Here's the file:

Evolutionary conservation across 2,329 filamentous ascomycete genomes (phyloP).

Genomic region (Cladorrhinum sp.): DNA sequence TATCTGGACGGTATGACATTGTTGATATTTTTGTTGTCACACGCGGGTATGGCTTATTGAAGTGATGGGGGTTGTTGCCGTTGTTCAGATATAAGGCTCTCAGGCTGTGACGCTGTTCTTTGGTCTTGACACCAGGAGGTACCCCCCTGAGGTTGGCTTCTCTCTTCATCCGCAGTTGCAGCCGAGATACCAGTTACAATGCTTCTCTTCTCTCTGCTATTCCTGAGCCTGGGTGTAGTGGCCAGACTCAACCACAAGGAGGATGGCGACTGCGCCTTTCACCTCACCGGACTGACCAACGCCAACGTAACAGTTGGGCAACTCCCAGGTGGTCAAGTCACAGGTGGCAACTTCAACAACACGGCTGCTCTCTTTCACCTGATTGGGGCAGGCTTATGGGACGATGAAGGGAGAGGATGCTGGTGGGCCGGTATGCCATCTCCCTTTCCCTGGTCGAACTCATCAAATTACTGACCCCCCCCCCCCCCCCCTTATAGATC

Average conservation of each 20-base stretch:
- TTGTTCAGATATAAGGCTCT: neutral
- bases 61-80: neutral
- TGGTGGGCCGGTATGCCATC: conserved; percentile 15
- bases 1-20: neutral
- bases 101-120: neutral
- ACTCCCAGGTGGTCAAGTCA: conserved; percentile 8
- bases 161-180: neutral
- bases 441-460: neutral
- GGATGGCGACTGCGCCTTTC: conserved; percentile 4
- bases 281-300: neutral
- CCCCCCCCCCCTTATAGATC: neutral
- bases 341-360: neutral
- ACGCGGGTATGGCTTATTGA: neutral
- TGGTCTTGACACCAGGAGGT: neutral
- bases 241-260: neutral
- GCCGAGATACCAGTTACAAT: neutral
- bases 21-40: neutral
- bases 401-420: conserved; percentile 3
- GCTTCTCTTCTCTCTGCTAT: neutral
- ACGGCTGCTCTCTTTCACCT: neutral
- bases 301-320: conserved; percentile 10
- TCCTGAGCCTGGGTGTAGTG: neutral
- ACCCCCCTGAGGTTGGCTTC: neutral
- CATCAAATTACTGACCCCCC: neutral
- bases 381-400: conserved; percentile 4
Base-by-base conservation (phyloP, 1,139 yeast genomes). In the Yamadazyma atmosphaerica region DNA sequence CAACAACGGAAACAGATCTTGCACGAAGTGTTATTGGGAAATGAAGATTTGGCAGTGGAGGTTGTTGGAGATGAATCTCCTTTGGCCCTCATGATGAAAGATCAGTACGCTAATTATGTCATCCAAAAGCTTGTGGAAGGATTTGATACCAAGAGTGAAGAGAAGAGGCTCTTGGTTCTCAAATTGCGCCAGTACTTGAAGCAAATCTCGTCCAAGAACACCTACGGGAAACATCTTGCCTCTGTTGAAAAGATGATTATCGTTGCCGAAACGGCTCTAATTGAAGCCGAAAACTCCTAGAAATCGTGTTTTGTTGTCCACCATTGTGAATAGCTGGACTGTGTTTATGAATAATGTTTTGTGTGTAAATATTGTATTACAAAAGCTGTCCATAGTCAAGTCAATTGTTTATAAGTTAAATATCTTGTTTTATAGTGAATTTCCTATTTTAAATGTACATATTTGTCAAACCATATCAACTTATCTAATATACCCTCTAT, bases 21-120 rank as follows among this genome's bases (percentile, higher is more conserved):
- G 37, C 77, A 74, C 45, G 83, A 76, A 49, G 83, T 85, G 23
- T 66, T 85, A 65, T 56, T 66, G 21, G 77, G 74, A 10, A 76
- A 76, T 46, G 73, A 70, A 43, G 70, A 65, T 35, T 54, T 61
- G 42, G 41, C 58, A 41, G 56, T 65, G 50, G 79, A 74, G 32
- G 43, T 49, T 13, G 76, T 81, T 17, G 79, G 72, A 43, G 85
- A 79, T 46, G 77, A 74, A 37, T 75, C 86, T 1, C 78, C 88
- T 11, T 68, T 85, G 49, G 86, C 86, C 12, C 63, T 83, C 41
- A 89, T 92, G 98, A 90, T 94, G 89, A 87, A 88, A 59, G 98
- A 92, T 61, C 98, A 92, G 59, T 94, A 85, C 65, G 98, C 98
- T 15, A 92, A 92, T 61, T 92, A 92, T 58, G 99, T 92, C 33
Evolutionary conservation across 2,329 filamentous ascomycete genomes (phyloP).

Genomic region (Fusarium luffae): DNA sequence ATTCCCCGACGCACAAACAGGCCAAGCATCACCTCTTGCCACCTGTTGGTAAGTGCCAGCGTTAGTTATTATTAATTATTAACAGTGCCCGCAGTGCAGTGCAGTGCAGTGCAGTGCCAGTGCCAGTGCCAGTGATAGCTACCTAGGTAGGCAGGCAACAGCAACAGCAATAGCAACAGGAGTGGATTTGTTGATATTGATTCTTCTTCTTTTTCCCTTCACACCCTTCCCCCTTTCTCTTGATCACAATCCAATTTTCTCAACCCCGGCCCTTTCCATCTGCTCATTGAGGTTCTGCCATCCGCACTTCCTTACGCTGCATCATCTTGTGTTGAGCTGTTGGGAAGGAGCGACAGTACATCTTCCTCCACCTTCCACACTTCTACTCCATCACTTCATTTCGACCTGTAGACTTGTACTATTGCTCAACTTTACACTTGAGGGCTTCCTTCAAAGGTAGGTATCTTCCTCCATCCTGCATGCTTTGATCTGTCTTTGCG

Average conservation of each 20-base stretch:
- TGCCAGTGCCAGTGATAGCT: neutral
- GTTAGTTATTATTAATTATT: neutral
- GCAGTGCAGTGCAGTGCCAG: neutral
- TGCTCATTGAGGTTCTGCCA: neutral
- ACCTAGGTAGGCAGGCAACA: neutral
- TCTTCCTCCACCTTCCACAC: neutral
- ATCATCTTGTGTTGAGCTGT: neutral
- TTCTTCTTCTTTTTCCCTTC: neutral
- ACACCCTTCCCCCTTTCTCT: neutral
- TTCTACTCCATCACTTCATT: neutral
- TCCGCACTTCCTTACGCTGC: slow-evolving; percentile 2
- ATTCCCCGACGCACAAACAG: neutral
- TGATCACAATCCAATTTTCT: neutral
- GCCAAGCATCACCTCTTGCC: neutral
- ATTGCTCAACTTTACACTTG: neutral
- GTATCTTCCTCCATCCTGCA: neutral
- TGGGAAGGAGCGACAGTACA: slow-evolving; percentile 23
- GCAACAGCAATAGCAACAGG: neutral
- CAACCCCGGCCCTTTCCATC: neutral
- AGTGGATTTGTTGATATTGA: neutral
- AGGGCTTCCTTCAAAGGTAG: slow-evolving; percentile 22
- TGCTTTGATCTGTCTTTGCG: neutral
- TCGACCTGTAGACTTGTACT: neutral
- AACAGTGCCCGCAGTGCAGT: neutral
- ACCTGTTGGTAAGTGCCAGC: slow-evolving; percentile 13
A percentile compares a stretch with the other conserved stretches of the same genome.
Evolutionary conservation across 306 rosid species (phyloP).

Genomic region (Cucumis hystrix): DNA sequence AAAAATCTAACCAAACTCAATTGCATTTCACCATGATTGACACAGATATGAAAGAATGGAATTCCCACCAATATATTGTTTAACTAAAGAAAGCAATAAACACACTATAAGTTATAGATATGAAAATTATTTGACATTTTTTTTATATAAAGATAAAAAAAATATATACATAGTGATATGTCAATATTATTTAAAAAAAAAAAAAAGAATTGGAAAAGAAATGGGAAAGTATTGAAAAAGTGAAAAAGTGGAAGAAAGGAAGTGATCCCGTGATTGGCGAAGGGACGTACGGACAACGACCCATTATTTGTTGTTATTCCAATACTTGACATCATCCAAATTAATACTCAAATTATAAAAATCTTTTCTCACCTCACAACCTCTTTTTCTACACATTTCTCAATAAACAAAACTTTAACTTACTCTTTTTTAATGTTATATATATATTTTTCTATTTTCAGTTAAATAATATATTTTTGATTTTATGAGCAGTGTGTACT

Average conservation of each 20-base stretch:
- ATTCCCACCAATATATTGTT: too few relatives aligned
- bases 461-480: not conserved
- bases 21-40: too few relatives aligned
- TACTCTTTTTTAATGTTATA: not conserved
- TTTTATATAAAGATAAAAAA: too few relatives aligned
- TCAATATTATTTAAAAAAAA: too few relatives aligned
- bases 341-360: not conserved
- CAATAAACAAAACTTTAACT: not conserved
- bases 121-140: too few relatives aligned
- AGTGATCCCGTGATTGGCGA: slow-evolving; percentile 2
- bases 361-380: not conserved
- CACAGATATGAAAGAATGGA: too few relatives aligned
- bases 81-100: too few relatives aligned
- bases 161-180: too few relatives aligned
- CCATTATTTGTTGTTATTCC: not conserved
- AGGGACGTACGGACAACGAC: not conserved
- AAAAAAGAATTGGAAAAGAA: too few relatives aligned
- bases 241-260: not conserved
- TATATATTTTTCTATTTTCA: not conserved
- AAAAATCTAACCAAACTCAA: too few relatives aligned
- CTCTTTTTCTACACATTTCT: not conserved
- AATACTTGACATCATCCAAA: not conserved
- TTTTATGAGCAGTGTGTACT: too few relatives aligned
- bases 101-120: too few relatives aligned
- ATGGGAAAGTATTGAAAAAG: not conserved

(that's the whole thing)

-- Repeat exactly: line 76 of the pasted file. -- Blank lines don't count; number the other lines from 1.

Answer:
- TTTTATATAAAGATAAAAAA: too few relatives aligned